book review: dreaming me and the wisdom of forgiveness
There is a tradition in Tibetan Buddhist literature of the nam-thar, the sacred life story of a Buddhist saint. They are inspirational in nature, narrating how an ordinary human can accomplish great things. While nam-thar might not be an accurate description of [w:Jan Willis]'s Dreaming Me: An African-American Woman's Spiritual Journey or Victor Chan’s The Wisdom of Forgiveness: Intimate Conversations and Journeys, it’s a model to keep in mind while reading them. Both Willis’s memoir and Chan’s account of the time he spent with [w:His Holiness the Dalai Lama] can serve as inspiration to all of us as we try to be good people on this troubled planet.
Willis's Dreaming Me is a fascinating memoir, tracing Willis path from her childhood home in a poor segregated Alabama community to her life as a professor of religion at Wesleyan University. Along the way she was one of the pioneering African American students at Cornell University. She studied Buddhist philosophy in India and Nepal and was an early and much loved student of Tibetan [w:Lama Thubten Yeshe]. She got her PhD at Columbia, taught at UC Santa Cruz in the 70s, and eventually settled at Wesleyan.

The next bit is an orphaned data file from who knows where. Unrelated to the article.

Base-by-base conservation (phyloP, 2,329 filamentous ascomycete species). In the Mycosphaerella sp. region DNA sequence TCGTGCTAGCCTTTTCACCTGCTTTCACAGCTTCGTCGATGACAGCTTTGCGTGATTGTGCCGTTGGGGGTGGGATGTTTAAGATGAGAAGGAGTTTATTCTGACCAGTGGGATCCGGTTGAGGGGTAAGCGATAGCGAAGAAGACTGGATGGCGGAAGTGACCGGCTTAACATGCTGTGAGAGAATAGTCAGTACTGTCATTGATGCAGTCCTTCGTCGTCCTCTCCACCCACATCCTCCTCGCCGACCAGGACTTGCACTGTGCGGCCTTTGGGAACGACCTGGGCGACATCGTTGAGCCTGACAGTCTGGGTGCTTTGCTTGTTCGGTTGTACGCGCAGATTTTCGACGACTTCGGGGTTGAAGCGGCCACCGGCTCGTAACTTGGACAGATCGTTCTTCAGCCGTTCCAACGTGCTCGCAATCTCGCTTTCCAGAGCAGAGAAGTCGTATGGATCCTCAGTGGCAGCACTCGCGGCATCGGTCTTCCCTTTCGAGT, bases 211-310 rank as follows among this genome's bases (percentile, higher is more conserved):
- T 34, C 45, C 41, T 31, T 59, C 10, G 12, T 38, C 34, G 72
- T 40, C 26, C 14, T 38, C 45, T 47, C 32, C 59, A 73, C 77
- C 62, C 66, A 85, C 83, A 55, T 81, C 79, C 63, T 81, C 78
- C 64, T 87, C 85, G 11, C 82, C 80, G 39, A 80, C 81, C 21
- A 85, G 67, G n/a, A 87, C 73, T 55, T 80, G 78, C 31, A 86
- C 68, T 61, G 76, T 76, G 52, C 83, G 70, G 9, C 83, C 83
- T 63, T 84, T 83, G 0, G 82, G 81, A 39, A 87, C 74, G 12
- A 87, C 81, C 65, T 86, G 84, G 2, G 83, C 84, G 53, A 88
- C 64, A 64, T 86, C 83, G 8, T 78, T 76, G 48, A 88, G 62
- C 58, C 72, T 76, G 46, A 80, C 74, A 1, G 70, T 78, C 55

Willis's story is inspiring not just because she's a black women who transcends far beyond what the Jim Crow South told her was possible, but because of how fearlessly she looks at herself and works to heal the trauma of sexism, racism and slavery that she carries within her.
A pivotal decision for Wallis came in 1969. She had finished her BA in philosophy at Cornell and had to decide whether to go work with the Black Panthers or return to Nepal and continue her studies. She writes:
True, I had learned to shoot a piece. I had even helped deliver guns to the Straight [at Cornell] when I had to. But I had also marched, nonviolently amid violence, in Birmingham with King. And I had wanted to talk with those Klan folk who'd burned a cross in front of our house. "To thine own self be true," the saying goes, and my sister, San, had always said, "Trust your first mind." I decided not to meet with the Panthers. ... Only a few months passed before I saw the article about [Fred] Hampton's death. My heart was saddened to think of him, cut down in his shining prime. But I had made the right decision.